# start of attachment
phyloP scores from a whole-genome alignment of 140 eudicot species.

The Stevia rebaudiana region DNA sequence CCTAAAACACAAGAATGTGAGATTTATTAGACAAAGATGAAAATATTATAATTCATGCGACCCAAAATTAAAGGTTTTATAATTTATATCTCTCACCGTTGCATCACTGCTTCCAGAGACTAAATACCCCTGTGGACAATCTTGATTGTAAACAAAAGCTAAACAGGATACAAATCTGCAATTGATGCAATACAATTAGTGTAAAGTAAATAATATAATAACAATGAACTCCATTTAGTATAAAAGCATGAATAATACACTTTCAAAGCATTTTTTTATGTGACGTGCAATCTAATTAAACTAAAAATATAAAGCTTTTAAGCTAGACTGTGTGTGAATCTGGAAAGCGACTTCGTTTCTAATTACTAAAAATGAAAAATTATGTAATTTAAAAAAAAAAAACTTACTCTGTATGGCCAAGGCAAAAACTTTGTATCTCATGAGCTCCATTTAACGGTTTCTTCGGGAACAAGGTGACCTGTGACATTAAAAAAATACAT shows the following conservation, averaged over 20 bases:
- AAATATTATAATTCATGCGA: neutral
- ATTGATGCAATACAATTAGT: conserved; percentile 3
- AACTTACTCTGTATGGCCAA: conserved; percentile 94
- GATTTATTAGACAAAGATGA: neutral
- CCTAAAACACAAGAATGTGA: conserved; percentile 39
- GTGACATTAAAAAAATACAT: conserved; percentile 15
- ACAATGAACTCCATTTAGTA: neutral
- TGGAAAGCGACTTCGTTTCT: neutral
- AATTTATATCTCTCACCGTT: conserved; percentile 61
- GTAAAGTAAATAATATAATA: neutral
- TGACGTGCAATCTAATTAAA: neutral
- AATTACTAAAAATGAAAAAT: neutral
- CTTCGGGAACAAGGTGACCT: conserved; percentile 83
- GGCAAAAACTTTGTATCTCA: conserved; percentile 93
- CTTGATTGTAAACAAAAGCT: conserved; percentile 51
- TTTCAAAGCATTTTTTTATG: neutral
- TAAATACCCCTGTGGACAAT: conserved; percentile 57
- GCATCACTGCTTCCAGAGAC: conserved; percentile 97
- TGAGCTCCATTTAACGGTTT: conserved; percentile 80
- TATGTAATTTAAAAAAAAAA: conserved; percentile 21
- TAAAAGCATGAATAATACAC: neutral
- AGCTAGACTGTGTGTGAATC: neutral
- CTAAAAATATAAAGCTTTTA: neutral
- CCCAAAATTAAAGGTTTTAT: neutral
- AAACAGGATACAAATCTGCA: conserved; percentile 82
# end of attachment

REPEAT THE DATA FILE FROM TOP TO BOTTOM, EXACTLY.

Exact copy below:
phyloP scores from a whole-genome alignment of 140 eudicot species.

The Stevia rebaudiana region DNA sequence CCTAAAACACAAGAATGTGAGATTTATTAGACAAAGATGAAAATATTATAATTCATGCGACCCAAAATTAAAGGTTTTATAATTTATATCTCTCACCGTTGCATCACTGCTTCCAGAGACTAAATACCCCTGTGGACAATCTTGATTGTAAACAAAAGCTAAACAGGATACAAATCTGCAATTGATGCAATACAATTAGTGTAAAGTAAATAATATAATAACAATGAACTCCATTTAGTATAAAAGCATGAATAATACACTTTCAAAGCATTTTTTTATGTGACGTGCAATCTAATTAAACTAAAAATATAAAGCTTTTAAGCTAGACTGTGTGTGAATCTGGAAAGCGACTTCGTTTCTAATTACTAAAAATGAAAAATTATGTAATTTAAAAAAAAAAAACTTACTCTGTATGGCCAAGGCAAAAACTTTGTATCTCATGAGCTCCATTTAACGGTTTCTTCGGGAACAAGGTGACCTGTGACATTAAAAAAATACAT shows the following conservation, averaged over 20 bases:
- AAATATTATAATTCATGCGA: neutral
- ATTGATGCAATACAATTAGT: conserved; percentile 3
- AACTTACTCTGTATGGCCAA: conserved; percentile 94
- GATTTATTAGACAAAGATGA: neutral
- CCTAAAACACAAGAATGTGA: conserved; percentile 39
- GTGACATTAAAAAAATACAT: conserved; percentile 15
- ACAATGAACTCCATTTAGTA: neutral
- TGGAAAGCGACTTCGTTTCT: neutral
- AATTTATATCTCTCACCGTT: conserved; percentile 61
- GTAAAGTAAATAATATAATA: neutral
- TGACGTGCAATCTAATTAAA: neutral
- AATTACTAAAAATGAAAAAT: neutral
- CTTCGGGAACAAGGTGACCT: conserved; percentile 83
- GGCAAAAACTTTGTATCTCA: conserved; percentile 93
- CTTGATTGTAAACAAAAGCT: conserved; percentile 51
- TTTCAAAGCATTTTTTTATG: neutral
- TAAATACCCCTGTGGACAAT: conserved; percentile 57
- GCATCACTGCTTCCAGAGAC: conserved; percentile 97
- TGAGCTCCATTTAACGGTTT: conserved; percentile 80
- TATGTAATTTAAAAAAAAAA: conserved; percentile 21
- TAAAAGCATGAATAATACAC: neutral
- AGCTAGACTGTGTGTGAATC: neutral
- CTAAAAATATAAAGCTTTTA: neutral
- CCCAAAATTAAAGGTTTTAT: neutral
- AAACAGGATACAAATCTGCA: conserved; percentile 82